He is (slowly) teaching me the principles and techniques behind an entirely new weapon, and to think in the long term about what I want to achieve four and five matches down the line.

More than that, he is re-teaching me the joy of fencing that I somehow lost along the way.

He also has a turn of phrase so similar to Laszlo’s (right down to the animal similes) that I am convinced they are in some form of clandestine coaches club. Although there is a little bit of James thrown in for good measure:

1) “We need to make you a plan, like an octopus.”

2) “I don’t want slow, fast. I want fast, very fast.”

3) “Don’t go as I finish stopping, it needs to be as I start stopping.”

4) “I can tell from your fencing that you are very bad at maths.”

5) “See? It is better when you just don’t think.”

6) “Sometimes I think you might be a good épée fencer. Possibly.”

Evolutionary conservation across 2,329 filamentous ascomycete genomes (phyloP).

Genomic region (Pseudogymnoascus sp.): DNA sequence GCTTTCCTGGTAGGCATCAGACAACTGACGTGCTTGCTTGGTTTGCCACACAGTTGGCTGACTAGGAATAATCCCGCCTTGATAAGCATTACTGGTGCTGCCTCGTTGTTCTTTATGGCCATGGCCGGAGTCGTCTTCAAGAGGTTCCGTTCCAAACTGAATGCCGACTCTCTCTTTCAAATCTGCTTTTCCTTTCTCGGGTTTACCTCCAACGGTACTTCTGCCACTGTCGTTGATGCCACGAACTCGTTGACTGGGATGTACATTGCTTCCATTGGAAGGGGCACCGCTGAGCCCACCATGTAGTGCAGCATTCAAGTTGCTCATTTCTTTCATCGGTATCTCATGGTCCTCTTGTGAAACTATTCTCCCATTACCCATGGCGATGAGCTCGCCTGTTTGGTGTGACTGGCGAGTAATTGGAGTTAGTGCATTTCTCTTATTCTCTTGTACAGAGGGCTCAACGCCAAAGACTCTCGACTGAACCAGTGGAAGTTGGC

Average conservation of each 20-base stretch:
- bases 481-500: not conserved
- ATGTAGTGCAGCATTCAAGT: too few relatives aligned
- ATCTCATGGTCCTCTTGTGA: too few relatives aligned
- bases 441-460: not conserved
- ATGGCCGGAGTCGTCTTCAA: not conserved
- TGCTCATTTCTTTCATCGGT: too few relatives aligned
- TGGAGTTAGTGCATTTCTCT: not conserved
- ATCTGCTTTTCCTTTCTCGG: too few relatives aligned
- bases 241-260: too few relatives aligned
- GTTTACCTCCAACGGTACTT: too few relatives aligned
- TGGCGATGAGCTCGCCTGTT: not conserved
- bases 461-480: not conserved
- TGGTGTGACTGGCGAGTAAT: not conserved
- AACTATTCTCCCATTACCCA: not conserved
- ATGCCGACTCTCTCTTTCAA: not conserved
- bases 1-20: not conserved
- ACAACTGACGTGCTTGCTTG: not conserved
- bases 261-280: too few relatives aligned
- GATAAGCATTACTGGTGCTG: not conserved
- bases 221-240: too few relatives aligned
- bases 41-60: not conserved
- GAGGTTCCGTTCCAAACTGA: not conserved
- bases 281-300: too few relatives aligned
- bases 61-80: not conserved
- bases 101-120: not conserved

7) “What is wrong with you? If you do that again I’m going to hit you.”

8 ) “Allez! You’re not tired. Your mind is lying to you.”

9) “Your brain has to connect everything, but let them all do different things.”

CIMG2133

Taking the piste…

…and other fencing-related (s)word play.

See what I did there? Yeah, I hate myself a little too.

Four months in (yes, four) to my work visa saga and still no progress from *company name redacted due to wanting to keep my admittedly tenuous grasp on employment*.

People I rant at/cry on/mooch food off have started saying that they are impressed how together and positive I seem in the face of frustration and incompetence.